This is why Trump got elected. The economic losers who live in our formerly vibrant manufacturing centers wanted a change. And now, Trump is doing exactly what he promised, trying to save American jobs. If the completely corrupt world trade system goes down because of Trump, that's a win too. All the free trade cheer leaders want is a continual race to the bottom, where US jobs will come back only when the middle class is completely destroyed and we will agree to have our children drink polluted water, breath polluted air and work for slave wages in horrific conditions. Screw that.

Account Deleted
I think that maybe some of the unannointed in Washington are beginning to notice that the 20% of the population that we call the "professional" class isn't enough to win elections.
Yes indeed and in many other places besides, Italy being the latest.

Like the flaw Greenspan discovered in his Randian unfettered market logic, this is the logical flaw in applying unfettered Globalism to democracies. Offshore 'Human Resources' all you like, but the associated votes will stay firmly 'onshore'. Same with the EU's cherished economic freedom (sic) re the free movement of people; those who move take their votes with them. The inevitable political consequences in the donor countries should not have been a surprise to anyone.

Adrestia

The EU is built around neoliberal thought and globalisation:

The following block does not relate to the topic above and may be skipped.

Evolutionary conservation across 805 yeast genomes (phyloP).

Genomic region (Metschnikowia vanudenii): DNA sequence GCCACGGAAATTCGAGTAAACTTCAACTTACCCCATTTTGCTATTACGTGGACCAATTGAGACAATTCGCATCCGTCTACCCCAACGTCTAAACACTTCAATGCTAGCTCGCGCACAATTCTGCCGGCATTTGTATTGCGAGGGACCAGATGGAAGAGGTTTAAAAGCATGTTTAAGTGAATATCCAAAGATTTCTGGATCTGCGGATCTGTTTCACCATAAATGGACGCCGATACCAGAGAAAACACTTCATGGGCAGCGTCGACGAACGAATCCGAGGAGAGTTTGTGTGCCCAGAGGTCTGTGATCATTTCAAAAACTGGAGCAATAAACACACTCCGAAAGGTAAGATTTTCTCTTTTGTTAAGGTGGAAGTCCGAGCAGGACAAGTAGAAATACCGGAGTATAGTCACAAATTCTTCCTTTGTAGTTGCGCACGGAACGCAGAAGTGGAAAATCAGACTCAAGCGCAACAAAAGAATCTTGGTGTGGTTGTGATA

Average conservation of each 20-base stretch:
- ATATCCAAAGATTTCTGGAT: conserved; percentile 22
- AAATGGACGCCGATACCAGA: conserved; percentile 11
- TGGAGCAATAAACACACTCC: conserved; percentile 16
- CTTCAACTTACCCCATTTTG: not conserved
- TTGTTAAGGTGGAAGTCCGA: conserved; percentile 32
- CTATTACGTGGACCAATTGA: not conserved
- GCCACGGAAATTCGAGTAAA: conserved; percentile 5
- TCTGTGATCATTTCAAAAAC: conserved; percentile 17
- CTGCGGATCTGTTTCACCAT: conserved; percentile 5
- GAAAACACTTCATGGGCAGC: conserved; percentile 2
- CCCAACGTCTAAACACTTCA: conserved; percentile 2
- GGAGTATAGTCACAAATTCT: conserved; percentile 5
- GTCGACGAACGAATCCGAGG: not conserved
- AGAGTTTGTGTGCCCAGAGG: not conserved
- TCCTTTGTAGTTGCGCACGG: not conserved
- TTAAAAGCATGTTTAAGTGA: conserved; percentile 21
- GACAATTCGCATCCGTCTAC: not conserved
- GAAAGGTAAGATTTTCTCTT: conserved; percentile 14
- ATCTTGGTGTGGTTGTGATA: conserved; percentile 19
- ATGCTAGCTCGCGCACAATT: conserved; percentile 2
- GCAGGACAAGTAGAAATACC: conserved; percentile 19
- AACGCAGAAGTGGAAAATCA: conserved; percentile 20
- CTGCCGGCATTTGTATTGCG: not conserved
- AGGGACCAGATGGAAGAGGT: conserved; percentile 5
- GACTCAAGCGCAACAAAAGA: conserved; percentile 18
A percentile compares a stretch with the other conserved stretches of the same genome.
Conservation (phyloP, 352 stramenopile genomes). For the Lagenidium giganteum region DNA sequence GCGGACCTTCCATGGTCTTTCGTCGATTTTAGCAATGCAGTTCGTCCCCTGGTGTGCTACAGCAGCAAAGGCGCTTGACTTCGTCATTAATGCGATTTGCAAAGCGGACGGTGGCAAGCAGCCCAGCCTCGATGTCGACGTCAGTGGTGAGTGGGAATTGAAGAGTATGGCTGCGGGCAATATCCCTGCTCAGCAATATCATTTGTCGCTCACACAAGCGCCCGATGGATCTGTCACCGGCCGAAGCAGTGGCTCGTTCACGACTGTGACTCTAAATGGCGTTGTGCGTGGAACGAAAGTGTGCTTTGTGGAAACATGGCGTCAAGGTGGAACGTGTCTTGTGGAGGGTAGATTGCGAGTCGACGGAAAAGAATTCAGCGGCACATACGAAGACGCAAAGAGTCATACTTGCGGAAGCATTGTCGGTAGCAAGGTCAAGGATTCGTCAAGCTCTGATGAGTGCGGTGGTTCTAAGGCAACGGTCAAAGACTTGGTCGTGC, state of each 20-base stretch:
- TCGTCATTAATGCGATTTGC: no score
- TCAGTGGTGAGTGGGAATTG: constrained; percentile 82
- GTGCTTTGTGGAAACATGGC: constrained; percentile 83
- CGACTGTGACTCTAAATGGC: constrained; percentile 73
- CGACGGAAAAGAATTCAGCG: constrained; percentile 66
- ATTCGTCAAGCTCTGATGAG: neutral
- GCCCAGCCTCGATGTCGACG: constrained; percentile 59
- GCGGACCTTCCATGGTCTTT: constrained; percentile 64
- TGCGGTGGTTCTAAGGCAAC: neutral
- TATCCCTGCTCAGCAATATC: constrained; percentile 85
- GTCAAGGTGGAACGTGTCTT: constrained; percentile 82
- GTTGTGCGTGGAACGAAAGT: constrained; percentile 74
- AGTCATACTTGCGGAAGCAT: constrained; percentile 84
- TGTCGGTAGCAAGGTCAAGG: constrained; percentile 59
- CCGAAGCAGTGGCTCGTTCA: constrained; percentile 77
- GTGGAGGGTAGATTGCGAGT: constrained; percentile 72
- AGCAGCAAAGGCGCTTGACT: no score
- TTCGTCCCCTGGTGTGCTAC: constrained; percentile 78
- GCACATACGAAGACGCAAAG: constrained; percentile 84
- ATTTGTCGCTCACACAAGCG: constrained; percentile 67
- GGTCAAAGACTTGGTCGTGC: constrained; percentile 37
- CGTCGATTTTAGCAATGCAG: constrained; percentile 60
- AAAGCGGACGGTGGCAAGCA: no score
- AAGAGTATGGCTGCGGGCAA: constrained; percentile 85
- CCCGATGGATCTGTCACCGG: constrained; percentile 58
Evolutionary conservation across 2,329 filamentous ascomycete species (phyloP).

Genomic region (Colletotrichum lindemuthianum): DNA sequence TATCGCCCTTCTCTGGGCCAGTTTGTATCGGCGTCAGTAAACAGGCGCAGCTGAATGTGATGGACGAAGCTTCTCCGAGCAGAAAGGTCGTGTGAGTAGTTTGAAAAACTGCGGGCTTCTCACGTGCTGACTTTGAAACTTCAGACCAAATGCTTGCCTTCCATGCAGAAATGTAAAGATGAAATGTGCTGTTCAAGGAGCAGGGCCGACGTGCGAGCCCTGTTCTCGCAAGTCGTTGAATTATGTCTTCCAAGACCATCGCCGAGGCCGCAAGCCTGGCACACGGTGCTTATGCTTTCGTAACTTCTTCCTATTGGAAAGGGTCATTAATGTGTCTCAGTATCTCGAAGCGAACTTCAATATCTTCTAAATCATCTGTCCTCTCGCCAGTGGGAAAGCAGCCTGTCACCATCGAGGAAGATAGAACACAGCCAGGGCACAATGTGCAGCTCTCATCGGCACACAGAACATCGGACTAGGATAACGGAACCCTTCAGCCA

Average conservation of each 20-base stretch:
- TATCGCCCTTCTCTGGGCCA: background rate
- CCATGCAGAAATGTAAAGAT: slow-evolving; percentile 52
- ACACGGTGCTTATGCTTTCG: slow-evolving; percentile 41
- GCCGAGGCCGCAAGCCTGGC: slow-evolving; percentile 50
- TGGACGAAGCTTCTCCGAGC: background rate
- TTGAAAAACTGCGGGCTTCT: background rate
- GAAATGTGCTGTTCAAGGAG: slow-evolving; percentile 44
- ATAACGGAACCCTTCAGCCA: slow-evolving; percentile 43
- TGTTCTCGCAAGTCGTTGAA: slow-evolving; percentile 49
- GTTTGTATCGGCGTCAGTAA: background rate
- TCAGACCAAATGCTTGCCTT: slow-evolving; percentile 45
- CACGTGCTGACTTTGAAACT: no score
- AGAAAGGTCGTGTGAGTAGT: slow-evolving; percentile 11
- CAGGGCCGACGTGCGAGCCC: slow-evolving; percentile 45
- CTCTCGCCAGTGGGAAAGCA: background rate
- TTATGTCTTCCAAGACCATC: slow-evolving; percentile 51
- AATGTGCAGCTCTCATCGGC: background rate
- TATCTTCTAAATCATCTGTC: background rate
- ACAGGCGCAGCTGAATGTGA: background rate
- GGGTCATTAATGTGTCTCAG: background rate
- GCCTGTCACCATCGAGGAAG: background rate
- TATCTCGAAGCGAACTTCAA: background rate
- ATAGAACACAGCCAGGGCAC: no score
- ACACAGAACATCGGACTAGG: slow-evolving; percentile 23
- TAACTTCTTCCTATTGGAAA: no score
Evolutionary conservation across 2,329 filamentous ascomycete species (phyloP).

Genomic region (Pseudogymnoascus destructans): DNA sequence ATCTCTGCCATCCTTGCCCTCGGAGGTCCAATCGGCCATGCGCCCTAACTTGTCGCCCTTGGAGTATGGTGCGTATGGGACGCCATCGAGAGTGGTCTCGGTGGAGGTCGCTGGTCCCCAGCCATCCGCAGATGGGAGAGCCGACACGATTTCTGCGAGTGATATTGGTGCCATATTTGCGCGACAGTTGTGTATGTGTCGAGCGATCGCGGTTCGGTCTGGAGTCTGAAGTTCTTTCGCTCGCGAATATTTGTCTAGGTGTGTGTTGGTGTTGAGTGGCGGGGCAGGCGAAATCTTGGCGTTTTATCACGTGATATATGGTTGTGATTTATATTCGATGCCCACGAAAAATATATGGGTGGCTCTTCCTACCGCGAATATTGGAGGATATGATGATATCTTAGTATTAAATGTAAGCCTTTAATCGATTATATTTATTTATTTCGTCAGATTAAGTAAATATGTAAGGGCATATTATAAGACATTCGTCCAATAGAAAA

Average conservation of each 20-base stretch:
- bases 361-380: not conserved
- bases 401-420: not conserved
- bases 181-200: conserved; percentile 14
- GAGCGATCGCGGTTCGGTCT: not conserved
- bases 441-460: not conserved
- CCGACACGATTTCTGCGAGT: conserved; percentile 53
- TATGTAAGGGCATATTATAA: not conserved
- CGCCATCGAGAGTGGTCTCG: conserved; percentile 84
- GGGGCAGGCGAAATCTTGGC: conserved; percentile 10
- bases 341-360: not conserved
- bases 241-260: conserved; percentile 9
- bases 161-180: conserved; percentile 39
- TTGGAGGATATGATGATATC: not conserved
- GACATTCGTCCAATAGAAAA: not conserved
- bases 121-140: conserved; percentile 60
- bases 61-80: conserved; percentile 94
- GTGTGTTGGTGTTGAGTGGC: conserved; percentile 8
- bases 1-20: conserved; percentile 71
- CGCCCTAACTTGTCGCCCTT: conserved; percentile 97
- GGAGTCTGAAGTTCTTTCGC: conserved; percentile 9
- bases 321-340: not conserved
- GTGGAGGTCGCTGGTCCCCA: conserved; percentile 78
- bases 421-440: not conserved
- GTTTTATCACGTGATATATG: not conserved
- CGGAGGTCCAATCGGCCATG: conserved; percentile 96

* free flow of capital => restrict this and economies will become more local. Cypris did this recently!
* free flow of people => cheap labor. Eastern Europeans work for lower wages. In my country this is increasingly creating problems. Eg with construction and truckers
* free flow of goods => this should be maintained without tariffs. It is as Walrus said. Tariffs and other subsidies don't make bad-companies and management perform better or less incompetent , but makes them just lazy.

Add to these the curse of the common currency and the recipe for public discontent and election results is complete.

shepherd

Reading through this, you'd miss the fact that America is actually reshoring a lot of manufacturing, and has been for some time. I'd urge anyone who's curious to go to the Bureau of Labor Statistics and poke around. Or to read one of the numerous reports on this topic. A couple of points:

China has become much less competitive. Land costs in the relevant parts of the Yangtze River Valley are 4x what they are in the Carolinas. Labor costs, the chief advantage of overseas plants, are actually less of an economic factor than is commonly believed. They are becoming less relevant as new plants require fewer workers, and wage inflation has soared overseas. It also costs a lot to maintain a lengthy supply chain. As a result, if you're starting from scratch, you're more likely to open a modern factory in the US today than to go to China.